"The perfect character of a musical sound is the result of the harmonious workings of the vibrations of the "perfectly elastic" air with the perfectly elastic string. The forces which act on the air and string being proportional to the distances passed through, makes the times of the vibrations equal,1 and the pitch of the sound the same throughout. These varied forces and distances, with the equal times of the vibrations, and with the simultaneous compressions and expansions of the air and string, are all according to the universal laws of Continuity and Duality. [Scientific Basis and Build of Music, page 24]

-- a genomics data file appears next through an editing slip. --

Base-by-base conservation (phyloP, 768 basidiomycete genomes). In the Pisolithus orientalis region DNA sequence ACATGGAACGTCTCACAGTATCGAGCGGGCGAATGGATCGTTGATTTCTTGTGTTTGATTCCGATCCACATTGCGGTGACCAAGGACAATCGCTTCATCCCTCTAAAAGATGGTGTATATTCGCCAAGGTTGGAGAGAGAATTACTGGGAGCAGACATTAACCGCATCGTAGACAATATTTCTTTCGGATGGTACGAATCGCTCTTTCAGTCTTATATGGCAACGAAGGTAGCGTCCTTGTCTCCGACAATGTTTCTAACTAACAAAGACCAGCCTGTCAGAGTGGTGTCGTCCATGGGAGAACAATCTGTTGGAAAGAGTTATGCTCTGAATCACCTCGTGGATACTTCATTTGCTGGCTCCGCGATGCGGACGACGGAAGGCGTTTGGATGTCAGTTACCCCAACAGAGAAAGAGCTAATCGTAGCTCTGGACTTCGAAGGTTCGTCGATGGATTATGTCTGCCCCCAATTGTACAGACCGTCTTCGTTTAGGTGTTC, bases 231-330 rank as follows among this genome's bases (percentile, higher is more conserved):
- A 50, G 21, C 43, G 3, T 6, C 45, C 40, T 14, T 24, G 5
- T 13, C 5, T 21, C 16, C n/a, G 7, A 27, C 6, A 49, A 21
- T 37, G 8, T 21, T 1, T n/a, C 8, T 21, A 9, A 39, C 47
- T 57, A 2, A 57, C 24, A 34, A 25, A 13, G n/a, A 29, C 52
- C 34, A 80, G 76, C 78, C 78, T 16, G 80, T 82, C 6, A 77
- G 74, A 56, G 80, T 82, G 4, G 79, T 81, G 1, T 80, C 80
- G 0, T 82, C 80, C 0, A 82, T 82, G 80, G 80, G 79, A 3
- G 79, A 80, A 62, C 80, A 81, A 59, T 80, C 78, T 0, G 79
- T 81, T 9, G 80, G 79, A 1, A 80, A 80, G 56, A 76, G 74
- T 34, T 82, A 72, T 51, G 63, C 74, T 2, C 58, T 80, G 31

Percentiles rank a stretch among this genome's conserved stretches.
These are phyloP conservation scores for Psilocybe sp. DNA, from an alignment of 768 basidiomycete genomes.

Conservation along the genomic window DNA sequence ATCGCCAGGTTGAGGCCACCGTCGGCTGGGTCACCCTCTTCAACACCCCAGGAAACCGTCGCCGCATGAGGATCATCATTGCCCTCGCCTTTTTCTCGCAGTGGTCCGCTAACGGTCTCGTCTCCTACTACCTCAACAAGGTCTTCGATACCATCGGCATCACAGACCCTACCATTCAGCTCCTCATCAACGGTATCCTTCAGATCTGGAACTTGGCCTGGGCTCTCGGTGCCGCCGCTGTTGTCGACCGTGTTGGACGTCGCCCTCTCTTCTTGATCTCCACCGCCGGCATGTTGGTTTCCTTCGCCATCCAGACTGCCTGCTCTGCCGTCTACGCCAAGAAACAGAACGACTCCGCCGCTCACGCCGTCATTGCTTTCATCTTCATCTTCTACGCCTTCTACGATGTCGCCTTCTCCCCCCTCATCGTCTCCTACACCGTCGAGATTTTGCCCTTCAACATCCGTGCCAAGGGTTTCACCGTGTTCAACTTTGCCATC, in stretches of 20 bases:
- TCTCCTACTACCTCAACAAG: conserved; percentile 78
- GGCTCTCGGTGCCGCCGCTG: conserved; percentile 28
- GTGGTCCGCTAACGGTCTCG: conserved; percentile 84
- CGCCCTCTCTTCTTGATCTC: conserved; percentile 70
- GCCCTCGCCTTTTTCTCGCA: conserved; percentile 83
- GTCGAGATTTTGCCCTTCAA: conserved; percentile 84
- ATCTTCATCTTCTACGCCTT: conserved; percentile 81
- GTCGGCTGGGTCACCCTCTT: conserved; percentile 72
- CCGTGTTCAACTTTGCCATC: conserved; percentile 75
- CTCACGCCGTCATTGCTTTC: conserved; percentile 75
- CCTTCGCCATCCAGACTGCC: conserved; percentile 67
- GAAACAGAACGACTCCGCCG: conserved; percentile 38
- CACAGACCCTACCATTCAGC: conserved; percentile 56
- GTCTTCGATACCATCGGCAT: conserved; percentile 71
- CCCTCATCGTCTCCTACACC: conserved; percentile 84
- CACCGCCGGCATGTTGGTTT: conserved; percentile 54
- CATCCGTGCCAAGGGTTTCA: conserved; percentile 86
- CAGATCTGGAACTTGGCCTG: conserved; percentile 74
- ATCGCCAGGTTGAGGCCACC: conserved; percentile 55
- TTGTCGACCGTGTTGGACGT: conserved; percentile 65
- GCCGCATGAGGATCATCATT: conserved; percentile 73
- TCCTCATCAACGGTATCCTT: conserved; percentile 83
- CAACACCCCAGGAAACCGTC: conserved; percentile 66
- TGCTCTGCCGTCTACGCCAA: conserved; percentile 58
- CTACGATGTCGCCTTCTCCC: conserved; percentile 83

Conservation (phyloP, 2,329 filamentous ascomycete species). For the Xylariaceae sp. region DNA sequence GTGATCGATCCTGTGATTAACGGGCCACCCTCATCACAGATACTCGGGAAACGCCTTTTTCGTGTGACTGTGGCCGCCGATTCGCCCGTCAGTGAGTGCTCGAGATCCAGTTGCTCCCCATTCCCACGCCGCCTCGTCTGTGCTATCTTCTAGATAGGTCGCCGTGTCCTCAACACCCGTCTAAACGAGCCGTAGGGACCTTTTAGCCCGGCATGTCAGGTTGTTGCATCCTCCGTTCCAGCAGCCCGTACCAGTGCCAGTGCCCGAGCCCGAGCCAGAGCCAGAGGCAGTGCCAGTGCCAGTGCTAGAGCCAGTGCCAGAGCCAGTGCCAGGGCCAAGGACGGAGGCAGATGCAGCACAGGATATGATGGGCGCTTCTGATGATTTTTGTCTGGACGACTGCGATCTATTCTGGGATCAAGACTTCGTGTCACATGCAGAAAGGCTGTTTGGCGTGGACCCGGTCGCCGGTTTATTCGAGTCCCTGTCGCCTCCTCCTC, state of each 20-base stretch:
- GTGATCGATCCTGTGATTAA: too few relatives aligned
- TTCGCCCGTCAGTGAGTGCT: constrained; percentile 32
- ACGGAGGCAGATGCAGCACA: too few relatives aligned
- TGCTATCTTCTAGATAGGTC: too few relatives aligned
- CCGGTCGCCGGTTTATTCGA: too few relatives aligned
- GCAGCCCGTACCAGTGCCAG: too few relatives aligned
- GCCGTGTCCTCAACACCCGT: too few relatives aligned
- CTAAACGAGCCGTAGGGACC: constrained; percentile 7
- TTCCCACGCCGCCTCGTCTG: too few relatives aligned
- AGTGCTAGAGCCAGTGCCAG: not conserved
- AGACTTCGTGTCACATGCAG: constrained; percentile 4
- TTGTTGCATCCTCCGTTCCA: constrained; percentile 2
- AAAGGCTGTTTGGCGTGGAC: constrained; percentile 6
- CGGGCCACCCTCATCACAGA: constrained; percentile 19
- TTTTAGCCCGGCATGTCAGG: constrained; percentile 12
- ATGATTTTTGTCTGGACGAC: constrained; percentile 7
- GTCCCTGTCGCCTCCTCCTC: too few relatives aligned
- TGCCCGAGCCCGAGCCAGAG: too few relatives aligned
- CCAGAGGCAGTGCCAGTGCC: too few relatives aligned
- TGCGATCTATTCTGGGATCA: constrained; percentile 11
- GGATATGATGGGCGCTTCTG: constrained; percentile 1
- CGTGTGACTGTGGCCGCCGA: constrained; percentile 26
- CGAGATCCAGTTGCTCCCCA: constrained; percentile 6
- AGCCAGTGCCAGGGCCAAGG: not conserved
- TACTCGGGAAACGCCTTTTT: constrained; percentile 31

2 - In the second sphere the tension of strings and other elastic bodies imbues them with forces operating upon the elastic air, producing vibrations quick enough to awaken sounds for the human ear. Here Nature plays on her tuneful harp the same grand fugue; from which everything in music is derived. [Scientific Basis and Build of Music, page 86]